“The church leadership decided to try to do something for all ages together, partly out of a belief that we grow best as a church when we walk the journey with as many different people as possible.”
What is Messy Church?
What do you get when you gather families together mid-week, do lots of arts and crafts, sing songs and learn a bible story? Messy Church.
Messy Church is a once-monthly time when families come together to enjoy being together, making things together, eating together and celebrating God together through work, through music and through prayer. It’s different from a children’s afterschool program because it’s an event for children and their caregivers or parents together, and it’s more than a local fun day because of the element of worship that underpins it all.
The first Messy Church began in the United Kingdom in 2004 when a group at St. Wilfrid’s in Cowplain near Portsmouth were frustrated because, as a church, they were hardly reaching any children with God’s story. They had lovely buildings and facilities but didn’t feel they were using them enough. The suburban community of Cowplain had a lot of sympathy towards church in general but the church wasn’t offering anything that really gripped the imagination of local families. The church leadership decided to try to do something for all ages together, partly out of a belief that “we grow best as a church when we walk the journey with as many different people as possible, and partly from a desire to help families grow together in their walk of faith, not see Christianity as something you grow out of when you’re eleven.” Watch the video on Messy Church’s website which gives a good overview of what it’s all about.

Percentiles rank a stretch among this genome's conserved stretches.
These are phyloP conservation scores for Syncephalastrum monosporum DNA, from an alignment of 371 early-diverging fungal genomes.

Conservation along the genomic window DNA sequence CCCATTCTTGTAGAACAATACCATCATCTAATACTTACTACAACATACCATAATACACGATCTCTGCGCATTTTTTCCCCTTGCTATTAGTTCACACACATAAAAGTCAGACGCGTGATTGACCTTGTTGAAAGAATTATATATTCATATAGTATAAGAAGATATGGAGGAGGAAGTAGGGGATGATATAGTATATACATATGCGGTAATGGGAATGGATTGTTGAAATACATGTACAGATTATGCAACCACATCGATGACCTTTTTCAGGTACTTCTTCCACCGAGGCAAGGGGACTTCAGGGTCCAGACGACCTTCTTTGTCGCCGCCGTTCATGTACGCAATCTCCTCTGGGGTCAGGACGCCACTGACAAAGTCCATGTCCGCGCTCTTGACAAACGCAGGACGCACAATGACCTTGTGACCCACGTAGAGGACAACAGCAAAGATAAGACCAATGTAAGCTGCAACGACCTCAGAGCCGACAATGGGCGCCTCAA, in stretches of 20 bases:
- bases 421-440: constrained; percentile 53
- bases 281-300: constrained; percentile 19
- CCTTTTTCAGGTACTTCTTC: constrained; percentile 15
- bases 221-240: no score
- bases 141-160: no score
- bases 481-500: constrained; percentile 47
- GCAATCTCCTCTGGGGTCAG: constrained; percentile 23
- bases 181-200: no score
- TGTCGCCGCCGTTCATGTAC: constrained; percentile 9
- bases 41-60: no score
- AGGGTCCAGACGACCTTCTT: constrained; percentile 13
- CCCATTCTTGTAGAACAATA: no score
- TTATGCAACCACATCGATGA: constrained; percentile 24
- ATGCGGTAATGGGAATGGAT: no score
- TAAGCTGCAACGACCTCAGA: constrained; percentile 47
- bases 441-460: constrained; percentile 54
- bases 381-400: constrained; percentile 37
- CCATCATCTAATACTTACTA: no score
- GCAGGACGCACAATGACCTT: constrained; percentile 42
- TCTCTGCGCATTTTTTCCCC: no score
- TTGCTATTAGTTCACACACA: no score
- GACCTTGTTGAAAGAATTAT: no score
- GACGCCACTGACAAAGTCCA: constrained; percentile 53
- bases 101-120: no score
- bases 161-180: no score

Messy Church is definitely not a program that will allow individuals to delve deep into their faith or spend time reflecting theologically. It taps into a family’s desire to be together, have fun, and share a meal with others in the local community. And these are the folks who probably won’t show up in church on Sunday.
Messy Church at St Wilfrid’s meets together once a month after school on Thursdays, when 60-90 people of all ages come together to do crafts, worship and share food. The stated aim of Messy Church is to be “a worshipping community of all ages, centered on Christ, showing Christian hospitality, and giving people a chance to express their creativity, to sit down together to eat a meal, and have fun within a church context.” They’ve even got a model for developing your own Messy Church.
The Messy Church Movement
Lucy Moore, a storyteller and writer with Barnabas in Churches, part of Bible Reading Fellowship (BRF) in the United Kingdom, is clear that Messy Church is to be regarded as a church in its own right, not merely a parachurch group that serves to introduce people to the real thing on Sundays. Part of the fresh expression movement, a joint Church of England and Methodist initiative which encourages churches to find different ways of being Church for different people and situations (we might call it “emergent church” in the U.S.), its title is a reminder of the messiness of our individual and corporate journeys of faith, and it also reflects the conviction that the Church “should not only be a joyful mess but one which should make a mess joyfully.”